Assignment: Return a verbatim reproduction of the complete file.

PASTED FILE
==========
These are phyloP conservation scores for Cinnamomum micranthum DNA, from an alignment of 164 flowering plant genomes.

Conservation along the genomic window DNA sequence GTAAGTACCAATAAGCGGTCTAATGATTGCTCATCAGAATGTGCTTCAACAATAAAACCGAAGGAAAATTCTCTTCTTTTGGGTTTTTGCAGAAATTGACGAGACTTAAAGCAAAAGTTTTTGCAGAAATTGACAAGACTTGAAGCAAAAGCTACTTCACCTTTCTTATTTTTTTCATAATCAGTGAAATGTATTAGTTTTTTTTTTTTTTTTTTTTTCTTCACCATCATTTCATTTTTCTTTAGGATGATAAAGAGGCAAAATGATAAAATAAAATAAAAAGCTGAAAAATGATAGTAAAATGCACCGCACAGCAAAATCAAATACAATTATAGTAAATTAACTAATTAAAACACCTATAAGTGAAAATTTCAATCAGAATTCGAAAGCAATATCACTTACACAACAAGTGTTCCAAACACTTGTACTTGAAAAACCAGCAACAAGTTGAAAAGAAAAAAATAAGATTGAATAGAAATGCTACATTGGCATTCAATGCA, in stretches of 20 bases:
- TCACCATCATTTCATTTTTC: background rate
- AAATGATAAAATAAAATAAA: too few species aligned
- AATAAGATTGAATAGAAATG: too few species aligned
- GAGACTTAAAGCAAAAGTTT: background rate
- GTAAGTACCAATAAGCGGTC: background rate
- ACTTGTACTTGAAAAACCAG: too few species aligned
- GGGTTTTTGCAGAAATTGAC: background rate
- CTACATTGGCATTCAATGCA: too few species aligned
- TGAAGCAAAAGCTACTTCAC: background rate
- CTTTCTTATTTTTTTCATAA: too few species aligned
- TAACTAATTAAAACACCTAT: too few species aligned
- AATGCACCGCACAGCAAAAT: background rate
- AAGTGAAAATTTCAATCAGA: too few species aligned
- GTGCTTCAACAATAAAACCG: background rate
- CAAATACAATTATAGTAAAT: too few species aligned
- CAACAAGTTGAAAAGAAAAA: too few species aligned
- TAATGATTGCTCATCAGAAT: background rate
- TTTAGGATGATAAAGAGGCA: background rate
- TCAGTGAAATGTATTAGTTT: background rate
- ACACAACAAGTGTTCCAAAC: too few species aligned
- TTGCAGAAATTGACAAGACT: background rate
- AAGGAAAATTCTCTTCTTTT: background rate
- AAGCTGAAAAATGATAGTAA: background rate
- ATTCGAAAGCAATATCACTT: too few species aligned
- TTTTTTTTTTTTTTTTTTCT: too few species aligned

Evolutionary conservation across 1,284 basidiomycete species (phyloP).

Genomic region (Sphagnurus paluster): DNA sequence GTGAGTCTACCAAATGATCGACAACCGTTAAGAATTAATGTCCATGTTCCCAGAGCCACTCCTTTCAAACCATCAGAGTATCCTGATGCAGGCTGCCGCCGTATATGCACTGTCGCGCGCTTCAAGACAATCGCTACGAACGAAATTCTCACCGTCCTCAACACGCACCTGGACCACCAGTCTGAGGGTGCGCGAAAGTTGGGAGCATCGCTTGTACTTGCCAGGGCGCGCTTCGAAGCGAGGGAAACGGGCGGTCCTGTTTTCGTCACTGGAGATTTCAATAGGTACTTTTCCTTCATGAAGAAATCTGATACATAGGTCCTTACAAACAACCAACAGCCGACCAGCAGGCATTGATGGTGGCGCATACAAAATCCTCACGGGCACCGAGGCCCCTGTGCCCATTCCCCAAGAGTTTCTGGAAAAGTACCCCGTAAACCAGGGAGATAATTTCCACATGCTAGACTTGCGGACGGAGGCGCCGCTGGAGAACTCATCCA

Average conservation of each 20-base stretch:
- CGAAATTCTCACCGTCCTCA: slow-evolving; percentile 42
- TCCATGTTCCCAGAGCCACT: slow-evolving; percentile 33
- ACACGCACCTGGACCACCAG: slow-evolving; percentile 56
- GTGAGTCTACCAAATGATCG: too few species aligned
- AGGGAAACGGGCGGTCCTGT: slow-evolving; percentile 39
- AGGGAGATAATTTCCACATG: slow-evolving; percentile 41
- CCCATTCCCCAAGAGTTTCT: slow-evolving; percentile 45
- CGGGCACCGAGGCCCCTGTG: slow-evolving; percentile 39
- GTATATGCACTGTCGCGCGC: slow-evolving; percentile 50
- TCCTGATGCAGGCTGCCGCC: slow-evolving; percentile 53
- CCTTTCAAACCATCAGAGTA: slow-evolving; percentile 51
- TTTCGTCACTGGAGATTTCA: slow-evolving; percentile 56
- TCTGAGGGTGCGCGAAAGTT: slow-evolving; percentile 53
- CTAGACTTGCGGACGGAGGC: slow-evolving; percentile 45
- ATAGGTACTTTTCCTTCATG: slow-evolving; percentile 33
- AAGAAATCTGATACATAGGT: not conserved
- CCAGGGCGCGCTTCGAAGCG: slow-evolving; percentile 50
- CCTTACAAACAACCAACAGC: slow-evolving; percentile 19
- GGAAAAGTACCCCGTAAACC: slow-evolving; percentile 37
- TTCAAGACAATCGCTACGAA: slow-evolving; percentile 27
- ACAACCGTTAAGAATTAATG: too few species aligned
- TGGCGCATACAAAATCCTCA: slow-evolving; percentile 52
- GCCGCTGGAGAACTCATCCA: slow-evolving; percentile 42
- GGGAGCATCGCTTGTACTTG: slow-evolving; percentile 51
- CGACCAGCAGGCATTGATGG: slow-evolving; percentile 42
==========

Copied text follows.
These are phyloP conservation scores for Cinnamomum micranthum DNA, from an alignment of 164 flowering plant genomes.

Conservation along the genomic window DNA sequence GTAAGTACCAATAAGCGGTCTAATGATTGCTCATCAGAATGTGCTTCAACAATAAAACCGAAGGAAAATTCTCTTCTTTTGGGTTTTTGCAGAAATTGACGAGACTTAAAGCAAAAGTTTTTGCAGAAATTGACAAGACTTGAAGCAAAAGCTACTTCACCTTTCTTATTTTTTTCATAATCAGTGAAATGTATTAGTTTTTTTTTTTTTTTTTTTTTCTTCACCATCATTTCATTTTTCTTTAGGATGATAAAGAGGCAAAATGATAAAATAAAATAAAAAGCTGAAAAATGATAGTAAAATGCACCGCACAGCAAAATCAAATACAATTATAGTAAATTAACTAATTAAAACACCTATAAGTGAAAATTTCAATCAGAATTCGAAAGCAATATCACTTACACAACAAGTGTTCCAAACACTTGTACTTGAAAAACCAGCAACAAGTTGAAAAGAAAAAAATAAGATTGAATAGAAATGCTACATTGGCATTCAATGCA, in stretches of 20 bases:
- TCACCATCATTTCATTTTTC: background rate
- AAATGATAAAATAAAATAAA: too few species aligned
- AATAAGATTGAATAGAAATG: too few species aligned
- GAGACTTAAAGCAAAAGTTT: background rate
- GTAAGTACCAATAAGCGGTC: background rate
- ACTTGTACTTGAAAAACCAG: too few species aligned
- GGGTTTTTGCAGAAATTGAC: background rate
- CTACATTGGCATTCAATGCA: too few species aligned
- TGAAGCAAAAGCTACTTCAC: background rate
- CTTTCTTATTTTTTTCATAA: too few species aligned
- TAACTAATTAAAACACCTAT: too few species aligned
- AATGCACCGCACAGCAAAAT: background rate
- AAGTGAAAATTTCAATCAGA: too few species aligned
- GTGCTTCAACAATAAAACCG: background rate
- CAAATACAATTATAGTAAAT: too few species aligned
- CAACAAGTTGAAAAGAAAAA: too few species aligned
- TAATGATTGCTCATCAGAAT: background rate
- TTTAGGATGATAAAGAGGCA: background rate
- TCAGTGAAATGTATTAGTTT: background rate
- ACACAACAAGTGTTCCAAAC: too few species aligned
- TTGCAGAAATTGACAAGACT: background rate
- AAGGAAAATTCTCTTCTTTT: background rate
- AAGCTGAAAAATGATAGTAA: background rate
- ATTCGAAAGCAATATCACTT: too few species aligned
- TTTTTTTTTTTTTTTTTTCT: too few species aligned

Evolutionary conservation across 1,284 basidiomycete species (phyloP).

Genomic region (Sphagnurus paluster): DNA sequence GTGAGTCTACCAAATGATCGACAACCGTTAAGAATTAATGTCCATGTTCCCAGAGCCACTCCTTTCAAACCATCAGAGTATCCTGATGCAGGCTGCCGCCGTATATGCACTGTCGCGCGCTTCAAGACAATCGCTACGAACGAAATTCTCACCGTCCTCAACACGCACCTGGACCACCAGTCTGAGGGTGCGCGAAAGTTGGGAGCATCGCTTGTACTTGCCAGGGCGCGCTTCGAAGCGAGGGAAACGGGCGGTCCTGTTTTCGTCACTGGAGATTTCAATAGGTACTTTTCCTTCATGAAGAAATCTGATACATAGGTCCTTACAAACAACCAACAGCCGACCAGCAGGCATTGATGGTGGCGCATACAAAATCCTCACGGGCACCGAGGCCCCTGTGCCCATTCCCCAAGAGTTTCTGGAAAAGTACCCCGTAAACCAGGGAGATAATTTCCACATGCTAGACTTGCGGACGGAGGCGCCGCTGGAGAACTCATCCA

Average conservation of each 20-base stretch:
- CGAAATTCTCACCGTCCTCA: slow-evolving; percentile 42
- TCCATGTTCCCAGAGCCACT: slow-evolving; percentile 33
- ACACGCACCTGGACCACCAG: slow-evolving; percentile 56
- GTGAGTCTACCAAATGATCG: too few species aligned
- AGGGAAACGGGCGGTCCTGT: slow-evolving; percentile 39
- AGGGAGATAATTTCCACATG: slow-evolving; percentile 41
- CCCATTCCCCAAGAGTTTCT: slow-evolving; percentile 45
- CGGGCACCGAGGCCCCTGTG: slow-evolving; percentile 39
- GTATATGCACTGTCGCGCGC: slow-evolving; percentile 50
- TCCTGATGCAGGCTGCCGCC: slow-evolving; percentile 53
- CCTTTCAAACCATCAGAGTA: slow-evolving; percentile 51
- TTTCGTCACTGGAGATTTCA: slow-evolving; percentile 56
- TCTGAGGGTGCGCGAAAGTT: slow-evolving; percentile 53
- CTAGACTTGCGGACGGAGGC: slow-evolving; percentile 45
- ATAGGTACTTTTCCTTCATG: slow-evolving; percentile 33
- AAGAAATCTGATACATAGGT: not conserved
- CCAGGGCGCGCTTCGAAGCG: slow-evolving; percentile 50
- CCTTACAAACAACCAACAGC: slow-evolving; percentile 19
- GGAAAAGTACCCCGTAAACC: slow-evolving; percentile 37
- TTCAAGACAATCGCTACGAA: slow-evolving; percentile 27
- ACAACCGTTAAGAATTAATG: too few species aligned
- TGGCGCATACAAAATCCTCA: slow-evolving; percentile 52
- GCCGCTGGAGAACTCATCCA: slow-evolving; percentile 42
- GGGAGCATCGCTTGTACTTG: slow-evolving; percentile 51
- CGACCAGCAGGCATTGATGG: slow-evolving; percentile 42